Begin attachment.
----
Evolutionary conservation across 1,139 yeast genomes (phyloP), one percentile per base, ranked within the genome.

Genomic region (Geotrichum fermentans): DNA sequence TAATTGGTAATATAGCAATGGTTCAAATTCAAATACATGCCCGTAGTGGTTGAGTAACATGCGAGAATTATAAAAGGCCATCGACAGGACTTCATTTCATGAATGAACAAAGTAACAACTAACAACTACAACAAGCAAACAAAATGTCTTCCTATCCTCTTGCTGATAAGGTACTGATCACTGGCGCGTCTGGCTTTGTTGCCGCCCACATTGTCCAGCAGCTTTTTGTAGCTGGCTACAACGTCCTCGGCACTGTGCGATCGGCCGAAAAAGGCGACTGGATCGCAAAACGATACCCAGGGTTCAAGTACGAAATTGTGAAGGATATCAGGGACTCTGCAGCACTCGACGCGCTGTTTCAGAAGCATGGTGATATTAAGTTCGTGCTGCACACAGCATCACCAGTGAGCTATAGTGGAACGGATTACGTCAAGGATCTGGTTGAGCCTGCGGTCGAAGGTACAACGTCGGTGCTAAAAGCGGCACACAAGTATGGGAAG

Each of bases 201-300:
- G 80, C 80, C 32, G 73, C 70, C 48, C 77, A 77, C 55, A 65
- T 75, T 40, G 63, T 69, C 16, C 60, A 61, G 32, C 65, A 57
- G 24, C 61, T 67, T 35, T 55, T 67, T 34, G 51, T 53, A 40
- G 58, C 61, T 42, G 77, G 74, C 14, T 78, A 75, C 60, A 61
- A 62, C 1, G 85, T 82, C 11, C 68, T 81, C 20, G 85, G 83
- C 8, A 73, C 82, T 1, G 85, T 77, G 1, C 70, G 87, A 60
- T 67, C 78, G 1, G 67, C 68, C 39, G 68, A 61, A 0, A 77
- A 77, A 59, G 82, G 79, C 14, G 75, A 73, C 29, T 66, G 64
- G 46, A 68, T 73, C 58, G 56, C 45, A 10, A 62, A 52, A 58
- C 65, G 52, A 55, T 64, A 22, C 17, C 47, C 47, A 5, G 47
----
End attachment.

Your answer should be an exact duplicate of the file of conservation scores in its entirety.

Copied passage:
Evolutionary conservation across 1,139 yeast genomes (phyloP), one percentile per base, ranked within the genome.

Genomic region (Geotrichum fermentans): DNA sequence TAATTGGTAATATAGCAATGGTTCAAATTCAAATACATGCCCGTAGTGGTTGAGTAACATGCGAGAATTATAAAAGGCCATCGACAGGACTTCATTTCATGAATGAACAAAGTAACAACTAACAACTACAACAAGCAAACAAAATGTCTTCCTATCCTCTTGCTGATAAGGTACTGATCACTGGCGCGTCTGGCTTTGTTGCCGCCCACATTGTCCAGCAGCTTTTTGTAGCTGGCTACAACGTCCTCGGCACTGTGCGATCGGCCGAAAAAGGCGACTGGATCGCAAAACGATACCCAGGGTTCAAGTACGAAATTGTGAAGGATATCAGGGACTCTGCAGCACTCGACGCGCTGTTTCAGAAGCATGGTGATATTAAGTTCGTGCTGCACACAGCATCACCAGTGAGCTATAGTGGAACGGATTACGTCAAGGATCTGGTTGAGCCTGCGGTCGAAGGTACAACGTCGGTGCTAAAAGCGGCACACAAGTATGGGAAG

Each of bases 201-300:
- G 80, C 80, C 32, G 73, C 70, C 48, C 77, A 77, C 55, A 65
- T 75, T 40, G 63, T 69, C 16, C 60, A 61, G 32, C 65, A 57
- G 24, C 61, T 67, T 35, T 55, T 67, T 34, G 51, T 53, A 40
- G 58, C 61, T 42, G 77, G 74, C 14, T 78, A 75, C 60, A 61
- A 62, C 1, G 85, T 82, C 11, C 68, T 81, C 20, G 85, G 83
- C 8, A 73, C 82, T 1, G 85, T 77, G 1, C 70, G 87, A 60
- T 67, C 78, G 1, G 67, C 68, C 39, G 68, A 61, A 0, A 77
- A 77, A 59, G 82, G 79, C 14, G 75, A 73, C 29, T 66, G 64
- G 46, A 68, T 73, C 58, G 56, C 45, A 10, A 62, A 52, A 58
- C 65, G 52, A 55, T 64, A 22, C 17, C 47, C 47, A 5, G 47